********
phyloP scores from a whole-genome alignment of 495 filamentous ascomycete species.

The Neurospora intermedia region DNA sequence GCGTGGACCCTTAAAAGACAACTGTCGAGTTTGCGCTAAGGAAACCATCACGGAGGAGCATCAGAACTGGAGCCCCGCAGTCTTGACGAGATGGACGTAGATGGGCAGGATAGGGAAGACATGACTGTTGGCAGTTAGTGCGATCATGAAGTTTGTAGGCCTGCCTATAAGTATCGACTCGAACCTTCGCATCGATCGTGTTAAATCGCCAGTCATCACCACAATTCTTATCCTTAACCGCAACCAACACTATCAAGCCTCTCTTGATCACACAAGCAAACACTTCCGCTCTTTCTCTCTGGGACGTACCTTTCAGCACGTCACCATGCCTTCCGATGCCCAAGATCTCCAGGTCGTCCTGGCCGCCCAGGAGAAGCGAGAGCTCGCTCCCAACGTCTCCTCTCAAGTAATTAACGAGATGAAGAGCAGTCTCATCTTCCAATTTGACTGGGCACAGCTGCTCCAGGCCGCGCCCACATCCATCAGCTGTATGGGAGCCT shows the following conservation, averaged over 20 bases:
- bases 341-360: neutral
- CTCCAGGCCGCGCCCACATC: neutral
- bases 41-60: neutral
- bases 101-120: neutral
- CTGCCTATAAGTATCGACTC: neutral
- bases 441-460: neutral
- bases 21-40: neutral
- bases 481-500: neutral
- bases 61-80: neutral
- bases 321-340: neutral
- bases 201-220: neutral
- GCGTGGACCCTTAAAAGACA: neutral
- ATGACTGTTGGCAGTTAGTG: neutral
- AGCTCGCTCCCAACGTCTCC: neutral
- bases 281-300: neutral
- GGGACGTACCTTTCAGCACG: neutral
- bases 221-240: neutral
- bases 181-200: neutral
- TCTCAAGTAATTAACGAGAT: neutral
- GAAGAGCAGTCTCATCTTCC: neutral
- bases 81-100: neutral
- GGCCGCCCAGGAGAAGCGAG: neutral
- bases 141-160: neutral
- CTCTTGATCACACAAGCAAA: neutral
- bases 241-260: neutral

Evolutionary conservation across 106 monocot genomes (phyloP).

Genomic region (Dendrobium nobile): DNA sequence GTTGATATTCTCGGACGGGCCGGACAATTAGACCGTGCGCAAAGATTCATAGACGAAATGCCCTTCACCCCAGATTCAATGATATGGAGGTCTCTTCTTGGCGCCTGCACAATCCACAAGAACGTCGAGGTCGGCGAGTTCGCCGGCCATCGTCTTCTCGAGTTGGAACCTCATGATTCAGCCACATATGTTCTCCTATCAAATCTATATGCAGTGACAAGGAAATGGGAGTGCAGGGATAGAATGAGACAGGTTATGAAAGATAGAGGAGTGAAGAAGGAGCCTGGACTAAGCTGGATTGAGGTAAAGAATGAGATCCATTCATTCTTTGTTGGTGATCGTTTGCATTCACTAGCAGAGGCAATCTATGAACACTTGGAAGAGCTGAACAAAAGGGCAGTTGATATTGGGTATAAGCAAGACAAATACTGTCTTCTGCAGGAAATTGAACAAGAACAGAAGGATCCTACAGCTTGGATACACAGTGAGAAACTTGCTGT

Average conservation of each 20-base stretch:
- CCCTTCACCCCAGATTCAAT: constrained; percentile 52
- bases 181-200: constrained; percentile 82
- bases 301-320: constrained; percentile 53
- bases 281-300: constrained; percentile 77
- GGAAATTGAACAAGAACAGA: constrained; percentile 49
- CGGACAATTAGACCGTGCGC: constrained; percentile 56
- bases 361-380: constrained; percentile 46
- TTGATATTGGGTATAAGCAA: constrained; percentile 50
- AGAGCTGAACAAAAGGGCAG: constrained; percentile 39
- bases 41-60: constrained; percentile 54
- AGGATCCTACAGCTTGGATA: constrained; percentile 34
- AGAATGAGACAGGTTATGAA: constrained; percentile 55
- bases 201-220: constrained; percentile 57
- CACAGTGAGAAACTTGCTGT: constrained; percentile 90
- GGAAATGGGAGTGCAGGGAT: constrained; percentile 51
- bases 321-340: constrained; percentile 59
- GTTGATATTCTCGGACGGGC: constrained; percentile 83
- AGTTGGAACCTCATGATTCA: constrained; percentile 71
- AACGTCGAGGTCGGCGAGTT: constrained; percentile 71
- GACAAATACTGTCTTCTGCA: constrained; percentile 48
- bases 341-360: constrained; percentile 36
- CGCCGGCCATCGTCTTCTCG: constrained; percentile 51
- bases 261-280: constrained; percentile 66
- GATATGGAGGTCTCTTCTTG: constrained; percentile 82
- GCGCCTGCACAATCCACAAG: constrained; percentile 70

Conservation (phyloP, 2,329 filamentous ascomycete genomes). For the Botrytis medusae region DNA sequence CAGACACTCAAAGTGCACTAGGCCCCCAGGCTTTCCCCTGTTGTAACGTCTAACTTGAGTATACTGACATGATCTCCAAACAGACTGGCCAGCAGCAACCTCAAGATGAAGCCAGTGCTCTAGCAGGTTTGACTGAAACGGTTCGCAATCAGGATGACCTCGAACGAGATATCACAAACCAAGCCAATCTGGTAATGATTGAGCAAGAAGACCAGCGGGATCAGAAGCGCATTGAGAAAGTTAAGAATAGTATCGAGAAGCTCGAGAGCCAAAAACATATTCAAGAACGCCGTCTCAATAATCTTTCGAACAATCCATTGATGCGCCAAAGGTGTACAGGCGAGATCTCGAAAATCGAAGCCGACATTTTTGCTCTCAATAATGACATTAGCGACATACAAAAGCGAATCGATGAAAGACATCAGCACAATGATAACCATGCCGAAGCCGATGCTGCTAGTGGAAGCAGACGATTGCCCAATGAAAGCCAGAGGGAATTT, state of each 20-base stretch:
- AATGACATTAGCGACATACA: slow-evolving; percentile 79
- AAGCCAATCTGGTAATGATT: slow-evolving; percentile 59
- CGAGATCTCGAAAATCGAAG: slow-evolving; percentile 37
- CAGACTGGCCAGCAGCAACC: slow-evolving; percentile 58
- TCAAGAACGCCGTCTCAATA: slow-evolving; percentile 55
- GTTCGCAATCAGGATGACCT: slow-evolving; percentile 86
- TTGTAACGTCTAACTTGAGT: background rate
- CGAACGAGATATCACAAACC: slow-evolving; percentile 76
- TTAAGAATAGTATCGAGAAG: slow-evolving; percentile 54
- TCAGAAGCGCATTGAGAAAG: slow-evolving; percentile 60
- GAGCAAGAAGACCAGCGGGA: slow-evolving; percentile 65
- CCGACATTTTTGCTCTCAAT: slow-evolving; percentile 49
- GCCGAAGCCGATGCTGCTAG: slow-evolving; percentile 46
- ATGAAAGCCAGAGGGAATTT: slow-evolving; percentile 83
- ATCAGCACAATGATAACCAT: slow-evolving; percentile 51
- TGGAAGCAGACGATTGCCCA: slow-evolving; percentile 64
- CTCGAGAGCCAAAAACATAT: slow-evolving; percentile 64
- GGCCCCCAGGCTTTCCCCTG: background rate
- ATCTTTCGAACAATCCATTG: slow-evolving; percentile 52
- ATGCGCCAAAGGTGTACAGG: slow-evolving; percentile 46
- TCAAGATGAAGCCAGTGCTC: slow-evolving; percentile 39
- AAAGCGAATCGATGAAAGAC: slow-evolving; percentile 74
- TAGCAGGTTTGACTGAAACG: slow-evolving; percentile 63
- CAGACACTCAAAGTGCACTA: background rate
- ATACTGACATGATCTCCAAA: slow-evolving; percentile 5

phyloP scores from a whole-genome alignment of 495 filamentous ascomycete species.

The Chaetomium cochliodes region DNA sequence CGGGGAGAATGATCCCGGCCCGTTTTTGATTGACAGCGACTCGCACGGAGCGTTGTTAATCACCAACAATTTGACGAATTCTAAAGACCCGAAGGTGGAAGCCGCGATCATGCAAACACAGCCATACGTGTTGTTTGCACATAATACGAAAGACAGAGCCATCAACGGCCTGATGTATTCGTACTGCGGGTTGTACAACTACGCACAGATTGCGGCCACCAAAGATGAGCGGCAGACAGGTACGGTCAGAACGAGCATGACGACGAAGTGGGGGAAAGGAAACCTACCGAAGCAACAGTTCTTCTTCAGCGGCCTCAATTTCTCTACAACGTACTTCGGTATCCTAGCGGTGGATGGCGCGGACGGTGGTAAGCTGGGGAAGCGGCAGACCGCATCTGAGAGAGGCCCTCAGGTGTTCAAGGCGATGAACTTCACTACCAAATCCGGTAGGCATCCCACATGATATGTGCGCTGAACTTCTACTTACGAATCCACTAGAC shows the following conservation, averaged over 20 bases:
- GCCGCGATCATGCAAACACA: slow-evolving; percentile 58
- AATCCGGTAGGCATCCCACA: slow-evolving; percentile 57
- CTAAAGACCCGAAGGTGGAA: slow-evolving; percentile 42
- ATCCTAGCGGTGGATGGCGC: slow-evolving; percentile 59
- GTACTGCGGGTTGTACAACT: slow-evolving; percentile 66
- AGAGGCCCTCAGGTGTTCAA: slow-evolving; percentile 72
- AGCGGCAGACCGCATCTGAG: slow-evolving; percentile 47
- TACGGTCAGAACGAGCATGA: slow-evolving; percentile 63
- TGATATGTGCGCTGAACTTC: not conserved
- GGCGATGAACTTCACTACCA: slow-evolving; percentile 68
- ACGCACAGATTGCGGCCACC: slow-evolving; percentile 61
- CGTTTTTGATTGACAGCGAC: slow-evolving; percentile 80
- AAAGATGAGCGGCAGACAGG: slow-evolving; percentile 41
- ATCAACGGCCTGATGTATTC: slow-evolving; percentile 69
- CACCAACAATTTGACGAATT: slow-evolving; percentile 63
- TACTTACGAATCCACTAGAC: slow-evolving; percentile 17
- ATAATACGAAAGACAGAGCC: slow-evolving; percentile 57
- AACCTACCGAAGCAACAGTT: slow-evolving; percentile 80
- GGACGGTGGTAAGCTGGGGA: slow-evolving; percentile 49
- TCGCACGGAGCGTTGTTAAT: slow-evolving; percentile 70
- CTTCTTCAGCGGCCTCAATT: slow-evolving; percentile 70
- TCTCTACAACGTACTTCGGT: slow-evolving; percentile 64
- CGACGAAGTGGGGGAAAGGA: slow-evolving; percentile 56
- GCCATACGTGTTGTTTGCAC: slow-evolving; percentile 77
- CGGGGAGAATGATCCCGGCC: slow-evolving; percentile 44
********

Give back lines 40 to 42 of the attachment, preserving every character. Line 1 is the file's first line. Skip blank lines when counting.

- bases 41-60: constrained; percentile 54
- AGGATCCTACAGCTTGGATA: constrained; percentile 34
- AGAATGAGACAGGTTATGAA: constrained; percentile 55